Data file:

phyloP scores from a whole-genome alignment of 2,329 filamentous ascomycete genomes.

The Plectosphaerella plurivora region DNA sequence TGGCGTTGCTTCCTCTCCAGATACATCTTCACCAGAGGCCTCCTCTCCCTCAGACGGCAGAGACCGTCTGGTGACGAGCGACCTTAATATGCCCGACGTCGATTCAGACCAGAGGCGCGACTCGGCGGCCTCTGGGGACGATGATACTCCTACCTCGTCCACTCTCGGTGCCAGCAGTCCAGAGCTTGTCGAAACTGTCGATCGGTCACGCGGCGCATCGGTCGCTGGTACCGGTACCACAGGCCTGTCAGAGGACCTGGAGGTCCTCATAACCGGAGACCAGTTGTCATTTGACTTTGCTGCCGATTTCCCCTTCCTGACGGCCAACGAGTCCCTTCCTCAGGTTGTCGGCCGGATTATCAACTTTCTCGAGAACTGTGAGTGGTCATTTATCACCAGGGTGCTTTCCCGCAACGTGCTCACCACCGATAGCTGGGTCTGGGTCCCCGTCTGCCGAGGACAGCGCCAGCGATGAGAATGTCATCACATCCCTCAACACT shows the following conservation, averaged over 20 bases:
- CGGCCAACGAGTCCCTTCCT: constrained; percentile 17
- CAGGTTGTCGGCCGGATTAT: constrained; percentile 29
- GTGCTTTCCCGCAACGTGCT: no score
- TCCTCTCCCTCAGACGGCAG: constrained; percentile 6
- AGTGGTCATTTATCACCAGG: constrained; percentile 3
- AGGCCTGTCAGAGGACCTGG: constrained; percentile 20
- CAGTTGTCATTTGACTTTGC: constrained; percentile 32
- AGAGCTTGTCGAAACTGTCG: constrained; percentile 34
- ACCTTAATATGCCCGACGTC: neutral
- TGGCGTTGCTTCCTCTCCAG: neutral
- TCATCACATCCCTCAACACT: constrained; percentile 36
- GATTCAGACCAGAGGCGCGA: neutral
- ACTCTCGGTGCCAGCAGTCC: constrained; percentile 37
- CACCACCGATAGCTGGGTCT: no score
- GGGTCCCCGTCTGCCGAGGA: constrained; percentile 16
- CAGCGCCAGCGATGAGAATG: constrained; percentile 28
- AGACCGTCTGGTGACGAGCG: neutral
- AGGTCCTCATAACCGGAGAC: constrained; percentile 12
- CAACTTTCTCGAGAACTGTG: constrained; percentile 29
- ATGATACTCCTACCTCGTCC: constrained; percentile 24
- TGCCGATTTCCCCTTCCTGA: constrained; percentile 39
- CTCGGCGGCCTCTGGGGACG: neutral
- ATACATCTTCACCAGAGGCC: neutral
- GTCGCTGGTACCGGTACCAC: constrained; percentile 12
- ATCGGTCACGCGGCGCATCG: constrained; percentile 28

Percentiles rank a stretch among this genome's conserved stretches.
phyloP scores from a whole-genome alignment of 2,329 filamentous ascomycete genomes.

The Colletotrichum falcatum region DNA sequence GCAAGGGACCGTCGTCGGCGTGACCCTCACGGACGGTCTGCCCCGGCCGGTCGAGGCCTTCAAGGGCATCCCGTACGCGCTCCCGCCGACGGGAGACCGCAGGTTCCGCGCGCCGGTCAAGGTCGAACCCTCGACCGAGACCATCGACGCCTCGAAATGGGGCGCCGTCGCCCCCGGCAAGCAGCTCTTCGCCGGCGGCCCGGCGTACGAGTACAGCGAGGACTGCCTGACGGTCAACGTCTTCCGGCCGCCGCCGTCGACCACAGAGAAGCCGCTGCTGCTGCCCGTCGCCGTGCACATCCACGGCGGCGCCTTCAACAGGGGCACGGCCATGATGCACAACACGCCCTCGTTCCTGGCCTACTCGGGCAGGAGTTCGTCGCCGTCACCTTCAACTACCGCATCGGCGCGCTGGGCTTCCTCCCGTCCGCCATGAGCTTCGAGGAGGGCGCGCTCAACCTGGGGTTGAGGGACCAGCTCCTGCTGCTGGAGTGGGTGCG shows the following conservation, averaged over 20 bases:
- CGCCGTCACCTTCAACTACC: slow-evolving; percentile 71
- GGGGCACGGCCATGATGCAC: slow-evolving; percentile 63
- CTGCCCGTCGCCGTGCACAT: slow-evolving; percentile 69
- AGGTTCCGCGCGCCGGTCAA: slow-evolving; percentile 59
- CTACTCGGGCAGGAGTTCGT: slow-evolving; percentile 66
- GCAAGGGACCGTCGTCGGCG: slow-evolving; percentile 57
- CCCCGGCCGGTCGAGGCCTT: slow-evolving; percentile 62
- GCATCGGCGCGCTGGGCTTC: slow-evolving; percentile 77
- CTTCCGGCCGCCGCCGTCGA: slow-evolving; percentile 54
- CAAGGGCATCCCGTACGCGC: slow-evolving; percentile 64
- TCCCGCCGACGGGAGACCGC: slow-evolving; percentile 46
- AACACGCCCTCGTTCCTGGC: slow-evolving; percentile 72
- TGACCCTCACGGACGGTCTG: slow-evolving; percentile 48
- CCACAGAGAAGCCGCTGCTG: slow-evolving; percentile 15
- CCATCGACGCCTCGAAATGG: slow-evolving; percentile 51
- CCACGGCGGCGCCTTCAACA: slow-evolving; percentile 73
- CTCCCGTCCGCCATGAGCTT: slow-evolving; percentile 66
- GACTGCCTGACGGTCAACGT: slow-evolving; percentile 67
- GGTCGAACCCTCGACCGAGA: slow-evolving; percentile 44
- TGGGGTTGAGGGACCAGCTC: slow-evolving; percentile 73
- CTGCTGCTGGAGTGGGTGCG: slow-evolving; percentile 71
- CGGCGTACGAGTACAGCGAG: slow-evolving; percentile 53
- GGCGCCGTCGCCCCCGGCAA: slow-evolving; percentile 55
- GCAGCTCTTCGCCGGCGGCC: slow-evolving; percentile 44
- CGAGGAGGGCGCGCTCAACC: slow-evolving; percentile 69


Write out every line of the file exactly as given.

phyloP scores from a whole-genome alignment of 2,329 filamentous ascomycete genomes.

The Plectosphaerella plurivora region DNA sequence TGGCGTTGCTTCCTCTCCAGATACATCTTCACCAGAGGCCTCCTCTCCCTCAGACGGCAGAGACCGTCTGGTGACGAGCGACCTTAATATGCCCGACGTCGATTCAGACCAGAGGCGCGACTCGGCGGCCTCTGGGGACGATGATACTCCTACCTCGTCCACTCTCGGTGCCAGCAGTCCAGAGCTTGTCGAAACTGTCGATCGGTCACGCGGCGCATCGGTCGCTGGTACCGGTACCACAGGCCTGTCAGAGGACCTGGAGGTCCTCATAACCGGAGACCAGTTGTCATTTGACTTTGCTGCCGATTTCCCCTTCCTGACGGCCAACGAGTCCCTTCCTCAGGTTGTCGGCCGGATTATCAACTTTCTCGAGAACTGTGAGTGGTCATTTATCACCAGGGTGCTTTCCCGCAACGTGCTCACCACCGATAGCTGGGTCTGGGTCCCCGTCTGCCGAGGACAGCGCCAGCGATGAGAATGTCATCACATCCCTCAACACT shows the following conservation, averaged over 20 bases:
- CGGCCAACGAGTCCCTTCCT: constrained; percentile 17
- CAGGTTGTCGGCCGGATTAT: constrained; percentile 29
- GTGCTTTCCCGCAACGTGCT: no score
- TCCTCTCCCTCAGACGGCAG: constrained; percentile 6
- AGTGGTCATTTATCACCAGG: constrained; percentile 3
- AGGCCTGTCAGAGGACCTGG: constrained; percentile 20
- CAGTTGTCATTTGACTTTGC: constrained; percentile 32
- AGAGCTTGTCGAAACTGTCG: constrained; percentile 34
- ACCTTAATATGCCCGACGTC: neutral
- TGGCGTTGCTTCCTCTCCAG: neutral
- TCATCACATCCCTCAACACT: constrained; percentile 36
- GATTCAGACCAGAGGCGCGA: neutral
- ACTCTCGGTGCCAGCAGTCC: constrained; percentile 37
- CACCACCGATAGCTGGGTCT: no score
- GGGTCCCCGTCTGCCGAGGA: constrained; percentile 16
- CAGCGCCAGCGATGAGAATG: constrained; percentile 28
- AGACCGTCTGGTGACGAGCG: neutral
- AGGTCCTCATAACCGGAGAC: constrained; percentile 12
- CAACTTTCTCGAGAACTGTG: constrained; percentile 29
- ATGATACTCCTACCTCGTCC: constrained; percentile 24
- TGCCGATTTCCCCTTCCTGA: constrained; percentile 39
- CTCGGCGGCCTCTGGGGACG: neutral
- ATACATCTTCACCAGAGGCC: neutral
- GTCGCTGGTACCGGTACCAC: constrained; percentile 12
- ATCGGTCACGCGGCGCATCG: constrained; percentile 28

Percentiles rank a stretch among this genome's conserved stretches.
phyloP scores from a whole-genome alignment of 2,329 filamentous ascomycete genomes.

The Colletotrichum falcatum region DNA sequence GCAAGGGACCGTCGTCGGCGTGACCCTCACGGACGGTCTGCCCCGGCCGGTCGAGGCCTTCAAGGGCATCCCGTACGCGCTCCCGCCGACGGGAGACCGCAGGTTCCGCGCGCCGGTCAAGGTCGAACCCTCGACCGAGACCATCGACGCCTCGAAATGGGGCGCCGTCGCCCCCGGCAAGCAGCTCTTCGCCGGCGGCCCGGCGTACGAGTACAGCGAGGACTGCCTGACGGTCAACGTCTTCCGGCCGCCGCCGTCGACCACAGAGAAGCCGCTGCTGCTGCCCGTCGCCGTGCACATCCACGGCGGCGCCTTCAACAGGGGCACGGCCATGATGCACAACACGCCCTCGTTCCTGGCCTACTCGGGCAGGAGTTCGTCGCCGTCACCTTCAACTACCGCATCGGCGCGCTGGGCTTCCTCCCGTCCGCCATGAGCTTCGAGGAGGGCGCGCTCAACCTGGGGTTGAGGGACCAGCTCCTGCTGCTGGAGTGGGTGCG shows the following conservation, averaged over 20 bases:
- CGCCGTCACCTTCAACTACC: slow-evolving; percentile 71
- GGGGCACGGCCATGATGCAC: slow-evolving; percentile 63
- CTGCCCGTCGCCGTGCACAT: slow-evolving; percentile 69
- AGGTTCCGCGCGCCGGTCAA: slow-evolving; percentile 59
- CTACTCGGGCAGGAGTTCGT: slow-evolving; percentile 66
- GCAAGGGACCGTCGTCGGCG: slow-evolving; percentile 57
- CCCCGGCCGGTCGAGGCCTT: slow-evolving; percentile 62
- GCATCGGCGCGCTGGGCTTC: slow-evolving; percentile 77
- CTTCCGGCCGCCGCCGTCGA: slow-evolving; percentile 54
- CAAGGGCATCCCGTACGCGC: slow-evolving; percentile 64
- TCCCGCCGACGGGAGACCGC: slow-evolving; percentile 46
- AACACGCCCTCGTTCCTGGC: slow-evolving; percentile 72
- TGACCCTCACGGACGGTCTG: slow-evolving; percentile 48
- CCACAGAGAAGCCGCTGCTG: slow-evolving; percentile 15
- CCATCGACGCCTCGAAATGG: slow-evolving; percentile 51
- CCACGGCGGCGCCTTCAACA: slow-evolving; percentile 73
- CTCCCGTCCGCCATGAGCTT: slow-evolving; percentile 66
- GACTGCCTGACGGTCAACGT: slow-evolving; percentile 67
- GGTCGAACCCTCGACCGAGA: slow-evolving; percentile 44
- TGGGGTTGAGGGACCAGCTC: slow-evolving; percentile 73
- CTGCTGCTGGAGTGGGTGCG: slow-evolving; percentile 71
- CGGCGTACGAGTACAGCGAG: slow-evolving; percentile 53
- GGCGCCGTCGCCCCCGGCAA: slow-evolving; percentile 55
- GCAGCTCTTCGCCGGCGGCC: slow-evolving; percentile 44
- CGAGGAGGGCGCGCTCAACC: slow-evolving; percentile 69